Point: I Just Need a Second to Decide Between the BLT Sandwich and the Caesar Salad
Oh, just give me one more minute, I can’t decide what I’m in the mood for. I could go healthy and simple, but the feeling of bread between my teeth seems really appealing at the moment as well. Could it be because of its warmth, and the subconscious comfort it would provide me?
Comfort is important. It drives me on. It’s a constant that I need to intersperse thoughout my day as I traverse the world of finances—the harsh, unnatural world spotted with surprising fees I need to pay, troubling clients that require constant advice, sharp lettuce that jets out where you least expect it, buses that never arrive on time, unbalanced checkbooks, clocks that don’t work, harsh bacon, lost briefcases, slippery tomatoes, broken pencils, straight collars, crooked chicken. Noises, sights, smells—I need it all sandwiched between two welcoming, perfectly warm layers of carbohydrates. Why does it all seem so unnatural?
Salad is natural. Salad is an escape, a retreat to the earth. There is nothing to cover or mask or make more palatable. It is raw. It is young. It is straightforward. It is clear. The untouched lettuce has not yet withered. It knows not the struggle of surviving monotony to achieve adequacy. The cucumber has not yet browned. It does not know the pain of hot coffee splattered across exposed skin. The carrots are uncorrupted, the croutons nonchalantly tossed in to the heterogeneous, inconsistent mixture.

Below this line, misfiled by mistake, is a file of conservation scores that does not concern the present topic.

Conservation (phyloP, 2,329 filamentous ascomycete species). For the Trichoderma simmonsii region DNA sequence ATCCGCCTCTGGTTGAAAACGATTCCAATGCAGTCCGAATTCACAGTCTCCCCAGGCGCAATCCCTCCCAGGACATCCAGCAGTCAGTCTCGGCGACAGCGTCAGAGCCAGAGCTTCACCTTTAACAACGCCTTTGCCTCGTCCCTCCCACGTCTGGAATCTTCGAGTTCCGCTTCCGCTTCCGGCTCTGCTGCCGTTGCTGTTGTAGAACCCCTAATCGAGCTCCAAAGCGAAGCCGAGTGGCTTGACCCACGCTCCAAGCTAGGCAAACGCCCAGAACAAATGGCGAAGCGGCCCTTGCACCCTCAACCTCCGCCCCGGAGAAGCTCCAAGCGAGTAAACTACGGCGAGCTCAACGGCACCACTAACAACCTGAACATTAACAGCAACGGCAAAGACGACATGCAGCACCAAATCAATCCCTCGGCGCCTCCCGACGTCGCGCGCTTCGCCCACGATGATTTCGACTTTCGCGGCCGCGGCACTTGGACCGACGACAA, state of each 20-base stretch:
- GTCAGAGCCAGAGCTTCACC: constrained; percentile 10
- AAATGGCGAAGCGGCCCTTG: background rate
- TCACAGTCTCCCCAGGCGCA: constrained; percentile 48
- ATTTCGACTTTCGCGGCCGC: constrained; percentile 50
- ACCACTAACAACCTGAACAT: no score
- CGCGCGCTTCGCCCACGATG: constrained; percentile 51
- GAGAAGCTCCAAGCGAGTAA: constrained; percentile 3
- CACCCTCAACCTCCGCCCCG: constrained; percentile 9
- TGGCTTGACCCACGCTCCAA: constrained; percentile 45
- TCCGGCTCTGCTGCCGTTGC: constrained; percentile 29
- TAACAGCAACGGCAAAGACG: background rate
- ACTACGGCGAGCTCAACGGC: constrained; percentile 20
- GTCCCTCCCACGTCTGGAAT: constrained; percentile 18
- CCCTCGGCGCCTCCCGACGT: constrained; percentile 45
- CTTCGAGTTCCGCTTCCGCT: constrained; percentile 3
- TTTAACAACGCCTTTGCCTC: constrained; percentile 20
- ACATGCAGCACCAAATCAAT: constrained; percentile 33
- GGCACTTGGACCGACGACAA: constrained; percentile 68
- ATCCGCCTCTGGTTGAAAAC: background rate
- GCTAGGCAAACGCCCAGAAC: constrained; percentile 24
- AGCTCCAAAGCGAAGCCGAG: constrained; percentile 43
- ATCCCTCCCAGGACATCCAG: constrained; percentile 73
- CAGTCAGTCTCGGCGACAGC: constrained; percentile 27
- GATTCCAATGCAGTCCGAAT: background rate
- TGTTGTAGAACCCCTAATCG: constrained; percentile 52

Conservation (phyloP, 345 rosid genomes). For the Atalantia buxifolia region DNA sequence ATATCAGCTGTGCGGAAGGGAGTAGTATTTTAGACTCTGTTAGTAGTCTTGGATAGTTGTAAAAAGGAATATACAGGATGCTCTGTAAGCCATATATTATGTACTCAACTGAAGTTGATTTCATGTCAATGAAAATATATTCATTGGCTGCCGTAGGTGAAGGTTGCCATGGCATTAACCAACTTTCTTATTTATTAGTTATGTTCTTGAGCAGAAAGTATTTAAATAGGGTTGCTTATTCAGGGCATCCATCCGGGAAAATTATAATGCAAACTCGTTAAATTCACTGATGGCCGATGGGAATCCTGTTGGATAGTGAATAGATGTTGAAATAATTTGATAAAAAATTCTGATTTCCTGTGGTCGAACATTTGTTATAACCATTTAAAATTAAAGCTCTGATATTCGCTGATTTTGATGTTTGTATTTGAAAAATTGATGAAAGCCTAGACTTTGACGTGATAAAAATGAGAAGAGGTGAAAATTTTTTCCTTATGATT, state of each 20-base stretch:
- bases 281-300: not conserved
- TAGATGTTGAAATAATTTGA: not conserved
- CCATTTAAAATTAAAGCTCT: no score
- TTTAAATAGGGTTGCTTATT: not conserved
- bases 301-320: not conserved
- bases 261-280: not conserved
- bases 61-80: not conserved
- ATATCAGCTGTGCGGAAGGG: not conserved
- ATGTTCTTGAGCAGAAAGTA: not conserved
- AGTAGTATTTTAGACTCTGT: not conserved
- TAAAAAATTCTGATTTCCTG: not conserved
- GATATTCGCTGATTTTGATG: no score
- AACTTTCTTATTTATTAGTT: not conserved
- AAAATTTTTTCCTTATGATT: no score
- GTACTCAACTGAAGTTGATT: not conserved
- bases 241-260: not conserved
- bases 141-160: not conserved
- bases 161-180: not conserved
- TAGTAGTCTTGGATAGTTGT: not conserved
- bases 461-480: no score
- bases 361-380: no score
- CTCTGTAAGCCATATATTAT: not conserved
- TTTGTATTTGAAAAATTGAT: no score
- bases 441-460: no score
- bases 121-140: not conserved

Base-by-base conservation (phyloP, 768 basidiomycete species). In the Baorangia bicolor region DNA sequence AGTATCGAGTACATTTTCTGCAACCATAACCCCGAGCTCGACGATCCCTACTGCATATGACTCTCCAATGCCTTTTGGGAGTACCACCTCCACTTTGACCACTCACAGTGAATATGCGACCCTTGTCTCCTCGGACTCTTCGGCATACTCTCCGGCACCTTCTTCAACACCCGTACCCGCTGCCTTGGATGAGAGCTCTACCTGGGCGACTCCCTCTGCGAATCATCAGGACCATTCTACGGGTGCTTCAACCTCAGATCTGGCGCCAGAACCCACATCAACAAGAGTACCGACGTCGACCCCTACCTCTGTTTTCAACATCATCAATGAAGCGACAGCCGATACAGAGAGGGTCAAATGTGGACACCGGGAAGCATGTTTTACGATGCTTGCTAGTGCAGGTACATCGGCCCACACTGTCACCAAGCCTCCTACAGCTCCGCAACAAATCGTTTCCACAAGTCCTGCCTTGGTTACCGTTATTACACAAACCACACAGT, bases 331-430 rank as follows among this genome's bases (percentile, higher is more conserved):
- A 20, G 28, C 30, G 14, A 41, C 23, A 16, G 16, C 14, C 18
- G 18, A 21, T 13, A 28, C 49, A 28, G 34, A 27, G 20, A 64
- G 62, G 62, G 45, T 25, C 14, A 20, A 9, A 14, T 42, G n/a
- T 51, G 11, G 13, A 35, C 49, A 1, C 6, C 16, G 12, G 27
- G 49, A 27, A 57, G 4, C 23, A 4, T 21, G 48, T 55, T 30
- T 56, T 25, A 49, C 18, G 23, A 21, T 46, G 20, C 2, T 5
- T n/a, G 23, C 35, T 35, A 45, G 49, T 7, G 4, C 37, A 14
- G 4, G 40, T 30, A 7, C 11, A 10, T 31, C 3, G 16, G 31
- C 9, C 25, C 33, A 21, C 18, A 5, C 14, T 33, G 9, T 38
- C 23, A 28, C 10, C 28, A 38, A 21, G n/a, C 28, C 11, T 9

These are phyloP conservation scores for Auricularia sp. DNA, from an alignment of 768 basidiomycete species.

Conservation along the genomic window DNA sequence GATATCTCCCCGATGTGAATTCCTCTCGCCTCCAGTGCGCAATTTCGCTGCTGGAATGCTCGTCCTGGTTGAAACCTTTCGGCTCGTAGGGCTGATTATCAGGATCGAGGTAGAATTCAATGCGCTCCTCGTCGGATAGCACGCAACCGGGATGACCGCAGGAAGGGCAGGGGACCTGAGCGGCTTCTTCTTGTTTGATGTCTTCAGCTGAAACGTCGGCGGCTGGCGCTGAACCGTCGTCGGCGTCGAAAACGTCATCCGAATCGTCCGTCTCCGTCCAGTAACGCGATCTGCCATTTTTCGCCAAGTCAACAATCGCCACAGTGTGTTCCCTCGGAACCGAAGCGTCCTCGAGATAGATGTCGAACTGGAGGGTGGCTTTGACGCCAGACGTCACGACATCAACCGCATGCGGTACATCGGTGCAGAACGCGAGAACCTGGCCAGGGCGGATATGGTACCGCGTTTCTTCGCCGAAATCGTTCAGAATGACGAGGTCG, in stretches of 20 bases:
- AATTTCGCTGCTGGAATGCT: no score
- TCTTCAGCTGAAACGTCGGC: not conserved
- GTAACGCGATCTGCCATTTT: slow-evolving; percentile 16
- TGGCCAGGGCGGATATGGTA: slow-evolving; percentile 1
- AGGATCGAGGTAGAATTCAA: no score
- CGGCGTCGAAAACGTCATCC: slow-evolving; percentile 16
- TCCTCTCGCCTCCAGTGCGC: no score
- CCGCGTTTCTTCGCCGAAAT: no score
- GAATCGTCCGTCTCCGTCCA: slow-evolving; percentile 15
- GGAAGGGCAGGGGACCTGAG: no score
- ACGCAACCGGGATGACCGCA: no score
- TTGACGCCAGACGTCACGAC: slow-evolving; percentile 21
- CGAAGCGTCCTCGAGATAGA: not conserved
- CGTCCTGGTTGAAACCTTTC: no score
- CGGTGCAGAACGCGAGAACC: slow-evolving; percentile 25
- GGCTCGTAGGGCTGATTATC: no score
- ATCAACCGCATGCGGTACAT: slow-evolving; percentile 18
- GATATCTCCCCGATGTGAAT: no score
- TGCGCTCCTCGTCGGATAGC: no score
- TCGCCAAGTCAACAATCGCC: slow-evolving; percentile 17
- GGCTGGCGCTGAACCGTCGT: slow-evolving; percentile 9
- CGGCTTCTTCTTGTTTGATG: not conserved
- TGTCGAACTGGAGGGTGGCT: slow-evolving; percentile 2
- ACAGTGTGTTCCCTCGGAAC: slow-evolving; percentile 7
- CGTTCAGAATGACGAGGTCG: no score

I need consistency. The kind that is wrapped up perfectly and presented neatly to me in a way where I can fully digest it. Where I can see its layers and understand how to tackle them. Where I can hold them in one hand as I bite into them, and fully confront them. I need consistency, even if forced. Even if I have to cram it into a paper wrapping, and pretend it fits perfectly, pretend I won’t be left with the smooshed ends of bread with some mustard that oozed out the back, the leftover, washed up remains of a life that once made sense. But a life that was so unnatural…
Counter Point: You’ve Been Standing There for Two Hours
You haven’t moved much, I’ve just been watching your face slowly turn from completely apathetic to slightly constipated-looking. I figured you couldn’t read the menu at first, but God, I thought you would have given up by this point if that were the case.
At one point, I thought you were going to order, but you just inhaled slightly, before exhaling and mumbling something about monotony.
If you’re not going to order though, I’d appreciate it if you moved out of the way, you’re kind of blocking the other customers from reaching the counter. It would be so much less complicated if you just followed along and ordered like everyone else.